Dr0110111001101111 t1_j0ma47m wrote

Re: your edit- It’s not about getting it refined in time. It’s that oil is traded on an international market. So it doesn’t matter who buys our oil. It just matters that is being added to the global supply, which drives prices down globally. We can’t do much to influence gas prices domestically without those actions having similar impacts globally.

The benefit of this is that we can sell it to the highest bidder even if they are purchasing it overseas, and it will still benefit us at the pump locally


Dr0110111001101111 t1_j0lz1m4 wrote

Gasoline prices are largely determined by the price of crude oil. Crude oil is traded on an international market. It doesn’t matter where the crude goes. As long as it’s introduced to the market, it brings down the price. So it makes sense for the United States to simply sell it to the highest bidder, which is exactly what they did.

Keeping the oil “for ourselves” doesn’t mean anything unless we nationalize the entire American oil industry. I’m actually all for that, but I suspect you are not.


Dr0110111001101111 t1_iyf6x8y wrote

We don't usually think of "infinity" as a number, so it doesn't make sense to think about multiplying it by anything. It can seem like it's giving you some good intuition about why something is true, but there are several places where that line of thinking can lead you to some strange (and incorrect) results.


Dr0110111001101111 t1_iyezsop wrote

I mentioned it in another comment. When it comes to infinite sets, we have two sizes: countable and uncountable.

A countable set is a set where you can make a rule that binds each number to a number in the set of natural (counting) numbers. So for example, the set of positive, even numbers is countable because we can say "the first one is 2, the second one is 4, the third one is 6..." etc. There's an organized way to do this.

We can also make a similar rule for all even numbers: the first one is zero, second is 2, third is -2, fourth is 4, fifth is -4, and so on. This means that the set of all even numbers and the set of positive even numbers are both countable and therefore the same "size".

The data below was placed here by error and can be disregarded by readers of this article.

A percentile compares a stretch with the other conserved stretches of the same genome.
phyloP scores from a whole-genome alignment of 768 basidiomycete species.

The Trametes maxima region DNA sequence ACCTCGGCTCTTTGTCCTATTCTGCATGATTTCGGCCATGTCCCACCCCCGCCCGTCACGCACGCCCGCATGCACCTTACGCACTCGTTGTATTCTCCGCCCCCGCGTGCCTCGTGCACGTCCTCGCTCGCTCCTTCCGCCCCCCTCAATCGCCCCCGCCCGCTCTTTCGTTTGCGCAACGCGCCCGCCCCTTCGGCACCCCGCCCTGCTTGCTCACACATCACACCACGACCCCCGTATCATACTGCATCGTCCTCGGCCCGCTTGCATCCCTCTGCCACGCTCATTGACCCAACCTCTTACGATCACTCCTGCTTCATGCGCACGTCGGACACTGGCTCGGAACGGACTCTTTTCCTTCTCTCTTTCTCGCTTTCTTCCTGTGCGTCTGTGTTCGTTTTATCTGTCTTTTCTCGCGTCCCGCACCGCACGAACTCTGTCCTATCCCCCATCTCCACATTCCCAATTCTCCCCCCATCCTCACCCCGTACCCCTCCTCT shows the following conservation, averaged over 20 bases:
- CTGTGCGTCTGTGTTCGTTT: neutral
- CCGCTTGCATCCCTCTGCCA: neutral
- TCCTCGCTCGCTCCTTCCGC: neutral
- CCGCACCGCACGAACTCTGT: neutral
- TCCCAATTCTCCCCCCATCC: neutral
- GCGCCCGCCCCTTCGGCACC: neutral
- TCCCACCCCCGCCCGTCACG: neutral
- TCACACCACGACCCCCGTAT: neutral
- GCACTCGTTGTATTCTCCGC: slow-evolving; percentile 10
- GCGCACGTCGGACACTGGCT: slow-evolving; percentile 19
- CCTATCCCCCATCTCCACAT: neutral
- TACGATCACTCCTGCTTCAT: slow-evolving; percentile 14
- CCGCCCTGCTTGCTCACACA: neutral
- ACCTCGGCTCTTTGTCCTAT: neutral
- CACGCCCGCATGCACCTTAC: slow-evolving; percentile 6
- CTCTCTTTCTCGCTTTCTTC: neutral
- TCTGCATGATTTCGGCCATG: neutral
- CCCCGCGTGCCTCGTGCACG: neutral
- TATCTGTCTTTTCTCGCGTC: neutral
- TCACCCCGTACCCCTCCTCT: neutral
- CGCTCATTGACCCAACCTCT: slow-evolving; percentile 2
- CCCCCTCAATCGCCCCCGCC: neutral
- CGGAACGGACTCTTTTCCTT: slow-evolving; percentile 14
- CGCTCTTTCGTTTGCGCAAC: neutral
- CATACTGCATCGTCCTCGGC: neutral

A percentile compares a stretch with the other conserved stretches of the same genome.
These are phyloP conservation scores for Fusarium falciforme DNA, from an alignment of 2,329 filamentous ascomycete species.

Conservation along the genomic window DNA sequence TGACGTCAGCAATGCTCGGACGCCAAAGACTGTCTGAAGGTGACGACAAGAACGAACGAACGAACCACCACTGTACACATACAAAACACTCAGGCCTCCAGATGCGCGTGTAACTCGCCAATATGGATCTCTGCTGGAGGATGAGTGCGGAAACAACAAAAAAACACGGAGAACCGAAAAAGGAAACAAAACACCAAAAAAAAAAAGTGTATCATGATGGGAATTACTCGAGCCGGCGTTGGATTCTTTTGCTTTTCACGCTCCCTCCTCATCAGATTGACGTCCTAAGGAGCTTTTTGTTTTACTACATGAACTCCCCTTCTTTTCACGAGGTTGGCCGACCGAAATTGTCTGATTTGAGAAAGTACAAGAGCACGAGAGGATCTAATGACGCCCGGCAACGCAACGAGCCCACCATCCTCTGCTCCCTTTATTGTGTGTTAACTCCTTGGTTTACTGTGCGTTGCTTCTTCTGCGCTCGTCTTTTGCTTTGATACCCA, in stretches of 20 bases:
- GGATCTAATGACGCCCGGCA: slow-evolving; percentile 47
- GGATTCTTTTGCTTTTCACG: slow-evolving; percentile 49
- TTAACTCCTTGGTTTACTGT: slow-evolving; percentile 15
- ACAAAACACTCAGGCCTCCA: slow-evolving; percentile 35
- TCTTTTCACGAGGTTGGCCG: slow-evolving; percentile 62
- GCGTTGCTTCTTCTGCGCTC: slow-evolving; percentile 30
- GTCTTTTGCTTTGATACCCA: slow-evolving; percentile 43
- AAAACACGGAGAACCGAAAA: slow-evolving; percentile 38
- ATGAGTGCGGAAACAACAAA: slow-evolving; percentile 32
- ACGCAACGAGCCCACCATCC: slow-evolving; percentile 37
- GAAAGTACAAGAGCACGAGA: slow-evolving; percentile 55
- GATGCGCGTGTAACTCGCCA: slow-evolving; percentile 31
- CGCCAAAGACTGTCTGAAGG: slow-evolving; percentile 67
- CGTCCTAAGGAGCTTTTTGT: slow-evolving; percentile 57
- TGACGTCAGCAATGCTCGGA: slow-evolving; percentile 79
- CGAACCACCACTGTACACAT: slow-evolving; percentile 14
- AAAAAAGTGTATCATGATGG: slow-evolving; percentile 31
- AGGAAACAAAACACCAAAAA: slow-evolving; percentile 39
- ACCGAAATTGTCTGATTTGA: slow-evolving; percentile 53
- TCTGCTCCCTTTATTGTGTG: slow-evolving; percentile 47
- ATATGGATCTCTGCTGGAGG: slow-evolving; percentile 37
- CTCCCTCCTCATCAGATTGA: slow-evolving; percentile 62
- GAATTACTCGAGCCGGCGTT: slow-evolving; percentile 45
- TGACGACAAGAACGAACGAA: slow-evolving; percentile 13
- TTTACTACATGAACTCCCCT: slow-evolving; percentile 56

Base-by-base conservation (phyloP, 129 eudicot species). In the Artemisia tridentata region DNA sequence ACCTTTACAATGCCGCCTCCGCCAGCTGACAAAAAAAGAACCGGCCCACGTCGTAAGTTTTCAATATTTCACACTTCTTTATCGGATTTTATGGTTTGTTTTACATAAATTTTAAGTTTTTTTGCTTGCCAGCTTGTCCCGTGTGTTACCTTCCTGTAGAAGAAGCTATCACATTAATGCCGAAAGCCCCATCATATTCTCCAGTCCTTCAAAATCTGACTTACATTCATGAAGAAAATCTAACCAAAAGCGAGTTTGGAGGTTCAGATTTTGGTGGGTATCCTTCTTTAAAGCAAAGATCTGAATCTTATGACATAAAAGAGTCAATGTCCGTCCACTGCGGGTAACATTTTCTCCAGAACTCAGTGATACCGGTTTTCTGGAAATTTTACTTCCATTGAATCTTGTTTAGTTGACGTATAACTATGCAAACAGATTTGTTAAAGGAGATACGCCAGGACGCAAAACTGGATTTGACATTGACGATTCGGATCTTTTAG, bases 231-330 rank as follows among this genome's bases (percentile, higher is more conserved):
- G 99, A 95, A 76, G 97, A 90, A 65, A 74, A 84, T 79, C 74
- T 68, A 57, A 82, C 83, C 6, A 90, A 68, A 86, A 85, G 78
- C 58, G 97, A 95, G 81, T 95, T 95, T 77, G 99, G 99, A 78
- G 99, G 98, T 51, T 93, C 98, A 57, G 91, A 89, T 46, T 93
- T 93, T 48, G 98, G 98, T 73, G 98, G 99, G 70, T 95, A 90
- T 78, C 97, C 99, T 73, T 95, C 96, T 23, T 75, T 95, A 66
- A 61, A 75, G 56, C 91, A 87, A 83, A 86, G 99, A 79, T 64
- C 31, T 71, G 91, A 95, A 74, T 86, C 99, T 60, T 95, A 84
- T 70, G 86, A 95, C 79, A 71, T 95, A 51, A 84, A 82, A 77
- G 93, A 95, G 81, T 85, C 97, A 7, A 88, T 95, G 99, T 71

Things get weird when you try to do this for the real numbers. You can say the first one is 0, but then what comes next? What rule can you produce in the way I did above to be sure that you can "count" all of them? It turns out it's impossible. It's also impossible to do it just with the real numbers between 0 and 1. You can't even do it with the real numbers between 0 and 0.000001. As a result we say that these sets are all "uncountable" and therefore the same size.

As an interesting side note, it turns out that the rational numbers are countable, which surprised a lot of people. A mathematician named Cantor proved this with an ingenious strategy known as the diagonalization argument.


Dr0110111001101111 t1_iyewx3s wrote

That's not how we measure the size of infinite sets.

The set of all even numbers is the same size as the set of all whole numbers. The set of whole numbers is smaller than the set of real numbers. The set of all real numbers on [0,1] is the same size as all real numbers.

We only use two "sizes" for infinite sets: countable and uncountable.


Dr0110111001101111 t1_ixgx182 wrote

I definitely think it would make us far more competitive, but I definitely wouldn’t assume that would guarantee elite status just because of population size.

You made a great example with Uruguay. Tiny country, consistently competitive. Meanwhile soccer is huge in India (compared to USA) but they rarely even get a team to qualify.


Dr0110111001101111 t1_ixguxd1 wrote

I agree that American soccer players train/develop similar to how American baseball/basketball players develop. The difference is that there are far fewer countries that have as much interest in those sports, so america can stand out better. Soccer is far more universal, so you have something closer to uniform exposure over the whole world.

With that said, look at a team like the Yankees. Only about half of them are actually American. Japan took the gold in the 2020 olympics. Don't confuse the MLB's ability to import talent with the notion that this country produces superior baseball players. Baseball would be unrecognizable without central america.


Dr0110111001101111 t1_ixgtjk1 wrote

That’s a secondary reason at best. The reality is that in most countries, prodigal soccer players are identified as teenagers, and soccer becomes their full time job before they complete high school. In the US, our farm system is mainly the NCAA. That means American soccer players are usually juggling high school, then college as they work through their most crucially developmental years. And with MLS being far less lucrative than other sports organizations, many of them have to keep some sort of backup plan in mind the whole time.

So by the time an American soccer player finishes college and is ready to go pro, their counterparts in Europe and South America have been playing full time without distractions for at least 5, but potentially 10 years. They’re barely literate, but they are miles ahead in competition.